Thursday, BBC Two, 9pm

The Trump Show (Copyright BBC)

As this grimly compelling series concludes, we come right up to date. By January 2019, Trump had sacked everyone in his administration who’d tried to reign him in. His behaviour became even more bizarre and messianic. When his chief of staff admitted that the Ukranian government had been blackmailed into smearing Joe Biden, the Democrats seized their chance to remove Trump from office. The impeachment process failed in large part because Trump managed to intimidate Republican members of the Senate into supporting him. Then came Covid and the murder of George Floyd. Trump’s blind mishandling of these situations has been utterly catastrophic. America, you know what to do next month. This pathological liar, this gangster narcissist, is utterly unfit for office.


Thursday, Channel 4, 10pm

Maxxx (Copyright Channel 4)

Maxxx is a former boyband superstar who has fallen on hard times. He’s a desperate mess, an insecure buffoon who struggles with various personal issues. He’s also quite likeable, despite his many flaws. This new comedy actually made me chuckle at times. That, I assure you, is a ringing endorsement as far as I’m concerned. Writer/director/star O.T. Fagbenle understands that failure is funny, but only when leavened with a bit of pathos. The latter isn’t overdone, it’s naturally ingrained within Maxxx’s character. He’s lonely, heartbroken, lost. All he wants to do is make a comeback and restore his flimsy sense of self-worth. Maxxx is a fairly sharp farce and Fagbenle inhabits his creation with just the right amount of oblivious arrogance.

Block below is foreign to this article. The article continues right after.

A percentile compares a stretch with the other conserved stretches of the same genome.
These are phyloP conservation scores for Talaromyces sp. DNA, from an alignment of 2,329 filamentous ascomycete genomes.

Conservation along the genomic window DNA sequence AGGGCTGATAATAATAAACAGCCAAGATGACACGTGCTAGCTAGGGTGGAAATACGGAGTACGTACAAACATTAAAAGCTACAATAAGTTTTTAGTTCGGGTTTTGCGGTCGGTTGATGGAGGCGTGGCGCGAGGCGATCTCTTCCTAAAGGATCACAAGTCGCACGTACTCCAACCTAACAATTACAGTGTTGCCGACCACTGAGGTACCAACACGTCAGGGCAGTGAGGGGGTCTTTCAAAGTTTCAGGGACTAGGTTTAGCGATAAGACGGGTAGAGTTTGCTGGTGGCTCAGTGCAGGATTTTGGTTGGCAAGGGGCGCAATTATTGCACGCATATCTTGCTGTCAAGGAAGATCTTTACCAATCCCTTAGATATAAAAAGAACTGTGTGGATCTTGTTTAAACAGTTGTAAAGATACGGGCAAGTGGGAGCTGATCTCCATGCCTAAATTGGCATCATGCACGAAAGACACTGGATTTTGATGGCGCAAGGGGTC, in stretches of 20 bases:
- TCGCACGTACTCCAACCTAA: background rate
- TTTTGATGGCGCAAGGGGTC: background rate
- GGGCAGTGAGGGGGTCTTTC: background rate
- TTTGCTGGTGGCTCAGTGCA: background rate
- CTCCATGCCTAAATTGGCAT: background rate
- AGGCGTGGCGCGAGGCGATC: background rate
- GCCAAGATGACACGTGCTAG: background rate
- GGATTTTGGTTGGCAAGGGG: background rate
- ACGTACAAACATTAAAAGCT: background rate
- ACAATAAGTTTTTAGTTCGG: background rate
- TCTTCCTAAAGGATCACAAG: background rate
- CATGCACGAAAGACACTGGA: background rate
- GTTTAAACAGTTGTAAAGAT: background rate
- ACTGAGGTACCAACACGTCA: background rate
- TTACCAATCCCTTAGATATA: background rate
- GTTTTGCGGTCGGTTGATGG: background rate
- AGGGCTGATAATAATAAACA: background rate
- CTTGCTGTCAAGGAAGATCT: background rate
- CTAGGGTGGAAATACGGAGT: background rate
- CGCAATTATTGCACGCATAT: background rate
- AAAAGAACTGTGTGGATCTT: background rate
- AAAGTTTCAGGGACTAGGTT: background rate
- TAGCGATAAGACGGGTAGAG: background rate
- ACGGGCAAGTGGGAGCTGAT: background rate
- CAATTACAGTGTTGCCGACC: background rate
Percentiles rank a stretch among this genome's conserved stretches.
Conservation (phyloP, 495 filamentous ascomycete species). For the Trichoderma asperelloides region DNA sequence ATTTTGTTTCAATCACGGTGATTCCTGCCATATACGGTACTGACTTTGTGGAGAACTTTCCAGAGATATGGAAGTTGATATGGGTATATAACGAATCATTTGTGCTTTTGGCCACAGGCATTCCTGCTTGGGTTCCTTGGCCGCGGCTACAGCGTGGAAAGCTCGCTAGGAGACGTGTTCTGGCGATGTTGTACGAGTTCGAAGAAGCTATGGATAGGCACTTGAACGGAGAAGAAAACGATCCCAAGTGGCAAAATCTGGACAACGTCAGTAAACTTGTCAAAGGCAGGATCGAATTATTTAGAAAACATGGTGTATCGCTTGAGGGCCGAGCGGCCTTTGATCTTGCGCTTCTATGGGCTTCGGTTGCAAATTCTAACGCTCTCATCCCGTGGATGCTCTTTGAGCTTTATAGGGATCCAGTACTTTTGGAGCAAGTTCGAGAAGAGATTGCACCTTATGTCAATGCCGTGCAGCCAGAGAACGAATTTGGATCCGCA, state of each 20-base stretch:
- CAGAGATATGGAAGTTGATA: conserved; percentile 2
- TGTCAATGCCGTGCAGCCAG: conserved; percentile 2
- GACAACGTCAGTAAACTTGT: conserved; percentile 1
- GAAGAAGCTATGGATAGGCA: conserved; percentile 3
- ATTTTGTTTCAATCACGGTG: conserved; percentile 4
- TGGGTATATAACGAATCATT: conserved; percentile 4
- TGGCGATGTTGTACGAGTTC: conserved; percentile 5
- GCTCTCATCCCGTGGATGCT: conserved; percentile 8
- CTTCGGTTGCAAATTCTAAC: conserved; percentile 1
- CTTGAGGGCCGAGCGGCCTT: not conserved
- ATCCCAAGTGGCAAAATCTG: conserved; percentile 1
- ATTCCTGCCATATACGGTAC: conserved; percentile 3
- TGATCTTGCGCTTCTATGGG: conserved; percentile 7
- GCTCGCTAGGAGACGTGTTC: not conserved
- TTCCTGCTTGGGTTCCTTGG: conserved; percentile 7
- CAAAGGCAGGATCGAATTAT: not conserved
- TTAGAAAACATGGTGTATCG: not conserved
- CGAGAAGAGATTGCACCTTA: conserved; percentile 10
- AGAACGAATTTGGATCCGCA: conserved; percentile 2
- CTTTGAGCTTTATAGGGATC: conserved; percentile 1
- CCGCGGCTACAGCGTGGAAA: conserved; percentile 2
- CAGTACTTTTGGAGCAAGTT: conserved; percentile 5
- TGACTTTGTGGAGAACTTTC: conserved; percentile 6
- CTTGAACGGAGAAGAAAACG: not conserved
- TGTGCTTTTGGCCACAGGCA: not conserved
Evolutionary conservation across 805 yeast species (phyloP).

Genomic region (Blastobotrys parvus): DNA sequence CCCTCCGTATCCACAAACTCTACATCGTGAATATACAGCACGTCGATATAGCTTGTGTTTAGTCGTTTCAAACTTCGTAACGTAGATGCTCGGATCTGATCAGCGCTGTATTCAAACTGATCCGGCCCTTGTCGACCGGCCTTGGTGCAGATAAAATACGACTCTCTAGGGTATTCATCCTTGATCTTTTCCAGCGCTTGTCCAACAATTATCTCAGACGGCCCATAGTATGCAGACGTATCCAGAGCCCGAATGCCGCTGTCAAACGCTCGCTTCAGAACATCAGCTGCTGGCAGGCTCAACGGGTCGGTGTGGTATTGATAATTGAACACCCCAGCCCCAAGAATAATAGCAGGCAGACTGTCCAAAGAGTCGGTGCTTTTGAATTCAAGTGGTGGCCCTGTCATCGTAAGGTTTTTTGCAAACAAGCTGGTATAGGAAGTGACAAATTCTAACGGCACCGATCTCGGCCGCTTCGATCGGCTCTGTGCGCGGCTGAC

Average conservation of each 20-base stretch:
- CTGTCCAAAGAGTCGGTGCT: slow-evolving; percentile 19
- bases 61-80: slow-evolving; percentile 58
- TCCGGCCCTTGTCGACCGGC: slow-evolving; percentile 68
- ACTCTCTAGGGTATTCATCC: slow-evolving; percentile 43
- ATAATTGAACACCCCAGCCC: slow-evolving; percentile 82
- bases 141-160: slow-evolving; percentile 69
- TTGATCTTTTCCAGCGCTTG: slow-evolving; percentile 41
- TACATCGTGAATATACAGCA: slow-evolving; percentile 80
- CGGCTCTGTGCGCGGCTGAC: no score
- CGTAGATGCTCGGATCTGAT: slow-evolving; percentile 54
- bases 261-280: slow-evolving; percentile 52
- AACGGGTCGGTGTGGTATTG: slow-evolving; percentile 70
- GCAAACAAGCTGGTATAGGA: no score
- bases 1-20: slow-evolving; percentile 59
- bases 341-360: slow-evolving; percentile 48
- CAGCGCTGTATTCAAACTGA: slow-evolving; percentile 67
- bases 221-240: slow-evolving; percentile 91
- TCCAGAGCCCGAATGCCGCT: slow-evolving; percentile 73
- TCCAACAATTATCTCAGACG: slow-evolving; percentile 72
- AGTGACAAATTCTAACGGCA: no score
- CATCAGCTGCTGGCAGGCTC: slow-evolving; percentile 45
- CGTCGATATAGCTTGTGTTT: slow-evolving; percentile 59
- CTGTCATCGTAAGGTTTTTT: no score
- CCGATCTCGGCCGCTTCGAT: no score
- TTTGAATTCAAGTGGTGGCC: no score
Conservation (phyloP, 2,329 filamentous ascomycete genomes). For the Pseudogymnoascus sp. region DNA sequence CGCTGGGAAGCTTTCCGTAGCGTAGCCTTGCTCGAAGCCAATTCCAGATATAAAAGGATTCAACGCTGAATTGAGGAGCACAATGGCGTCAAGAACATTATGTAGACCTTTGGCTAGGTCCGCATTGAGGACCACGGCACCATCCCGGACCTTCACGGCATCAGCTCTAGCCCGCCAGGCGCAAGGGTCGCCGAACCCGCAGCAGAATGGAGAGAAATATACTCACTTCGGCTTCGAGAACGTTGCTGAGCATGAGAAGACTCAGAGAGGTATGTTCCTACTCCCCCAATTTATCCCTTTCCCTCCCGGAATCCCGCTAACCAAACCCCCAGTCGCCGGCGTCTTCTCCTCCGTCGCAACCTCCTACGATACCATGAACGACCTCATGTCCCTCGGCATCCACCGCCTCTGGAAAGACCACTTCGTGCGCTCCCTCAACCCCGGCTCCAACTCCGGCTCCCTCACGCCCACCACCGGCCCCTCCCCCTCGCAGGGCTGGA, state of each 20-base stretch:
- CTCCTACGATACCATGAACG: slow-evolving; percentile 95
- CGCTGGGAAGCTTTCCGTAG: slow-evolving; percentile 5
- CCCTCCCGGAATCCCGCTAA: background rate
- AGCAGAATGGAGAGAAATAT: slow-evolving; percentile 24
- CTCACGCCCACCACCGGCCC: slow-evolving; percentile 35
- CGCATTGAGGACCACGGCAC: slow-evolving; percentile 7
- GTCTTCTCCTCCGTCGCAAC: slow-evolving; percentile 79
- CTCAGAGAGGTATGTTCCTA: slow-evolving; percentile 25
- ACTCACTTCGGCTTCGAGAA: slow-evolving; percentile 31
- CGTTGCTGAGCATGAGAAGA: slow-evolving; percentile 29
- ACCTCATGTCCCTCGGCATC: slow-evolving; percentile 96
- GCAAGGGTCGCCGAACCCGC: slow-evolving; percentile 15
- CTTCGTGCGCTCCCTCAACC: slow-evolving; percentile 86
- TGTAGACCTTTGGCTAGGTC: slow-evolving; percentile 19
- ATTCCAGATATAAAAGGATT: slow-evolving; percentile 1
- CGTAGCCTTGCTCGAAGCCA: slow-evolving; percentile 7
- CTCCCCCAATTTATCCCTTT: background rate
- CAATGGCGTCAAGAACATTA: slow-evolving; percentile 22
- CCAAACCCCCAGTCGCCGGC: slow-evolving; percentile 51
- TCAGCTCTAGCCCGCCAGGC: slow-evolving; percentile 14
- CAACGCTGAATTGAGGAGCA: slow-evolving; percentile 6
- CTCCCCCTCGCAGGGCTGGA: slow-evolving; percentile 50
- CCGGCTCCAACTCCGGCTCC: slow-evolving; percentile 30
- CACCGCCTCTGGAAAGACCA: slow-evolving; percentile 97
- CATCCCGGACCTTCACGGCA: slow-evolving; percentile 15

Thursday, BBC Four, 8pm

A Star is Born (Copyright Warner Bros)

The second adaptation of this cautionary showbiz melodrama (there have been four so far) is undoubtedly the best. It stars Judy Garland and James Mason on pitch-perfect form as a troubled Hollywood couple. Mason plays an A-list film idol whose career hangs in the balance due to his alcoholism. When he meets and falls in love with Garland’s talented aspiring singer, he helps to make her a star. His motives aren’t entirely altruistic: their high-profile relationship could revive his career. Naturally, as she ascends, he spirals further into envy-fuelled self-destruction. It was nominated for six Academy Awards, but came away with nothing. Did Hollywood resent seeing itself reflected in such an ugly light?



Sunday October 18, BBC One

Roadkill (Copyright BBC)

Hats off to the BBC for commissioning a slyly scathing political drama in which the central character is a thinly disguised hybrid of Johnson and Farage. Roadkill makes no bones about how manipulative and dangerous these self-styled ‘LOL legend’ charlatans are. Written by David Hare, this isn’t a cosy centrist satire. It has bite. Hugh Laurie is perfect as a philandering, superficially charming government minister who blithely assumes he can get away with anything. It began with him successfully suing a newspaper for libel, but the journalist who went after him refuses to back down. Hare is clearly enjoying himself as he spins several plates at once. Let’s just hope they don’t all come crashing down. Roadkill has promise.


Monday October 19, BBC One

Who Do You Think You Are? (Copyright BBC)

In this particularly interesting episode, David Walliams discovered that his great grandfather, who served during WWI, suffered from severe PTSD. He spent the rest of his life in a psychiatric hospital, or ‘lunatic asylum’ as they were known in those very different times. His tragic story illustrated just how valuable this show can sometimes be as a sensitive piece of social history. On a much lighter note, Walliams was delighted to learn that his great-great grandfather was a travelling showman who eventually escaped from poverty via the fairground business. Cynical caveat: WDYTYA proves that celebrities with a hitherto weirdly incurious attitude towards their family history will suddenly develop a deep and solemn interest when there’s a fee involved.